Defense lawyers and Wisconsin insurance adjusters will often question the negligence issue of a motorcycle injury claim in order to avoid paying a larger settlement. They may argue that the rider understood and accepted the risky nature of motorcycle riding, thereby forfeiting the requirement that others take care to minimize risks. For example—and this is a common example—the defense lawyer may point out that the plaintiff failed to wear a helmet while riding his motorcycle, and interpret this behavior as showing the plaintiff didn’t attach much importance to personal safety.

    More information

    If you need more information on the legal principle of negligence, or if you want to arrange for a FREE case consultation about your traffic accident lawsuit, call 414-223-4800 (local) or 800-800-5678 (toll-free) today. A Wisconsin motorcycle wreck lawyer can meet with you to discuss how Hupy and Abraham can help you get the compensation you deserve from the negligent party in your Wisconsin traffic accident. If you ask, we will send you a FREE copy of our book, The Ultimate Guide for Motorcycle Accident Victims, which will be yours to keep as an introduction to our law firm.

  • A friend of mine says he got a “structured settlement” after his auto accident near Green Bay. What does that mean? What is a structured settlement?

    A structured settlement is a financial arrangement, agreed upon by both parties, for paying the settlement amount in a personal injury lawsuit. Commonly, this is used for larger amounts of money. Instead of receiving a lump-sum payment for the accident, the injured person will get periodic installment payments. Perhaps a check will come every month, or every three months, or once a year.

    The person, business or insurance company paying the money may prefer a structured settlement. A periodic payment plan does not require getting together a huge amount of money at once. Instead, the business can set aside smaller periodic payments, or purchase an annuity.

    The person receiving the settlement may also prefer getting paid periodically, for at least three reasons:

    • A guaranteed income. Payments arrive regularly and predictably on specific dates, either for a definite term or until the end of life.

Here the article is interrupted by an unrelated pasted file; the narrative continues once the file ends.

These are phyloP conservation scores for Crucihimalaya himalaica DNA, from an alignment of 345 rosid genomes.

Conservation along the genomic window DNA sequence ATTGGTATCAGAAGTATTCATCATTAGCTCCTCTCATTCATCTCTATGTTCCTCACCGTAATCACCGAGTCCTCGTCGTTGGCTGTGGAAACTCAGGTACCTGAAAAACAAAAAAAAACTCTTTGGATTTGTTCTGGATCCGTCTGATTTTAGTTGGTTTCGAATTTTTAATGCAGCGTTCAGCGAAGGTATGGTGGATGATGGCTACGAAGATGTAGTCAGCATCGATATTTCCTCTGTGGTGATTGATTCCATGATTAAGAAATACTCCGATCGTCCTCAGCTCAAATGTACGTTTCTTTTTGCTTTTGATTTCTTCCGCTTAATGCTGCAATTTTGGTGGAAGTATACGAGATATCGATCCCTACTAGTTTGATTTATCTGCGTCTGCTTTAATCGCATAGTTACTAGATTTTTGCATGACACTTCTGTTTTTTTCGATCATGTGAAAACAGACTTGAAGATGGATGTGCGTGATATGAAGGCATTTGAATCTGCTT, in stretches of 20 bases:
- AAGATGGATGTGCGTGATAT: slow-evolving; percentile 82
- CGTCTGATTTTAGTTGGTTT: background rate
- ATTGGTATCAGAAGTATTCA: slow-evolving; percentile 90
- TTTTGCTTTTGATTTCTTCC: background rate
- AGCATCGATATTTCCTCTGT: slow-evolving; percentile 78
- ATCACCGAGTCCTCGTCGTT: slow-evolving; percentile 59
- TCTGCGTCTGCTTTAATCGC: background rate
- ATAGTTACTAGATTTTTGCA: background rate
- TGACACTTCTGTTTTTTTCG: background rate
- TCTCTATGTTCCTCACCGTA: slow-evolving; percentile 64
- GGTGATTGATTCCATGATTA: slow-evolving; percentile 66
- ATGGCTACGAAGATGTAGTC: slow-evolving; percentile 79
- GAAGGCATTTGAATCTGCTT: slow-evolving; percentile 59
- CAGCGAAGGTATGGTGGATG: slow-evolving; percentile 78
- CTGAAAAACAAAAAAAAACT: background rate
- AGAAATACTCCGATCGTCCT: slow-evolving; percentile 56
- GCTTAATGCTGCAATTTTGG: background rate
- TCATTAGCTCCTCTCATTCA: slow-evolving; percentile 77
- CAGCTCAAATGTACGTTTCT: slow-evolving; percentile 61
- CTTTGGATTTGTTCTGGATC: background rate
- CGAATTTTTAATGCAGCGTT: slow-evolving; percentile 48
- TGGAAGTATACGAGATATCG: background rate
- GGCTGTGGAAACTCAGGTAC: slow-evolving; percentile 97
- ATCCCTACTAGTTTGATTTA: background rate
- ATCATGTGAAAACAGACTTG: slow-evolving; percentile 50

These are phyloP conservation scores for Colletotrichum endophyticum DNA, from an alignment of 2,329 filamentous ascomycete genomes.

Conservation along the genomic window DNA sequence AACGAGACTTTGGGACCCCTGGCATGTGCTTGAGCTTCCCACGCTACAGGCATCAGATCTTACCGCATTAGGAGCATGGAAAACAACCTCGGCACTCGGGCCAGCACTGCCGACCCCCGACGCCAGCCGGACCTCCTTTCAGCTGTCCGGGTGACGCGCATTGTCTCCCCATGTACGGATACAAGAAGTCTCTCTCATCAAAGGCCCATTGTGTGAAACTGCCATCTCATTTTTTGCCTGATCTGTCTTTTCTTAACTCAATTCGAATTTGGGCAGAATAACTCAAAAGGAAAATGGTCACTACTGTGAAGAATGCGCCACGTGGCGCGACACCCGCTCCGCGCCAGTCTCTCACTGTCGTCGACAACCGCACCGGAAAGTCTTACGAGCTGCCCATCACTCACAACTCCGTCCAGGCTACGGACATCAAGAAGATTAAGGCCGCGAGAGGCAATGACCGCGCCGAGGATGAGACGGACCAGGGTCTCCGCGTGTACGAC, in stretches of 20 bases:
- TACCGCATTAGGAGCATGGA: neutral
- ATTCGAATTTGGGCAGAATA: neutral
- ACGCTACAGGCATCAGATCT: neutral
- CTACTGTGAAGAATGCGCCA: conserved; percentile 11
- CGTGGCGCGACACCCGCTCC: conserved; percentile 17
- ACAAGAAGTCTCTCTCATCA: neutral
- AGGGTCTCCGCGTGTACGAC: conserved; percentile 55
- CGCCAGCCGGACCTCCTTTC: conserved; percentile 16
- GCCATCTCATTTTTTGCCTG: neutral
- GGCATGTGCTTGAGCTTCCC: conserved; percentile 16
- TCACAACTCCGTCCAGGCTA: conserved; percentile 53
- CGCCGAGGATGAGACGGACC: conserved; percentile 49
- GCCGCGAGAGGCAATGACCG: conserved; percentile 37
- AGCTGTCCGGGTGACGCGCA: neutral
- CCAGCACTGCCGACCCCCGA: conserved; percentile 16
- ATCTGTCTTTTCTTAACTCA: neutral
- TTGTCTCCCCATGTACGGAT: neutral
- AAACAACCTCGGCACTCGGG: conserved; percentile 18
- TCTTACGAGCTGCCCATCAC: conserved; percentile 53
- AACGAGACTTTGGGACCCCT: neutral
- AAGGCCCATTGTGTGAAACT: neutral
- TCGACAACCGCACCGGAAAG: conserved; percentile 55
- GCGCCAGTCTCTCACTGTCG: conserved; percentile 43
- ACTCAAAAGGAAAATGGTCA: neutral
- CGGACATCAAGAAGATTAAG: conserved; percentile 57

• Tax management. A single lump-sum payment may be subject to state, local, or federal income taxes at a very high rate. A structured settlement typically doles out money over several years. This provides significant tax savings or treatment as nontaxable income.
    • Spending control. A lump-sum settlement is intended to compensate personal injury damages extending over a significant period of time. However, some people do not have the self-discipline to budget for years of needs after they receive a check for thousands of dollars. Expenses include medical care, transportation, food, and other necessities. A structured settlement helps control impulsive spending and makes budgeting for future bills easier.

    Cashing In a Structured Settlement

    Some people may be pleased to receive regular, scheduled payments. Other people realize they dislike having their settlement given to them in bits and pieces. The most common complaints that Green Bay car crash lawyers hear from recipients of structured settlements include the following:

    • “I don’t feel like the money is mine when I don’t have complete control.”
    • “I want flexibility to spend more than my monthly check if I need to make a larger purchase like a car.”
    • “I have a sudden need for more money right now to pay for my child’s college education. It’s inconvenient to have to wait for a quarterly check.”
    • “I need money to pay off my credit card debt.”
    • “I could invest this money and get a better rate of return than the annuity gives me.”

    For people in this position, there is a market in selling structured settlements. Individual investors or financial services companies can buy a structured settlement and give the owner a lump-sum payment for it. Technically, this is called a structured settlement factoring transaction. After that, the purchaser will receive the income from the settlement or annuity. The value of this transaction is whatever the buyer and the seller agree on.

    The federal government and most states have enacted laws to protect the seller of a structured settlement. Most of these state laws are based on a model law developed by the National Conference of Insurance Legislators. Wisconsin is one of the few states that do not have a Structured Settlement Protection Act enacted into state law. However, the federal rules under Internal Revenue Code Section 5891 apply to structured settlement sales. It is also possible that another state’s regulations may have to be obeyed if the purchaser of a Wisconsin structured settlement lives in another jurisdiction.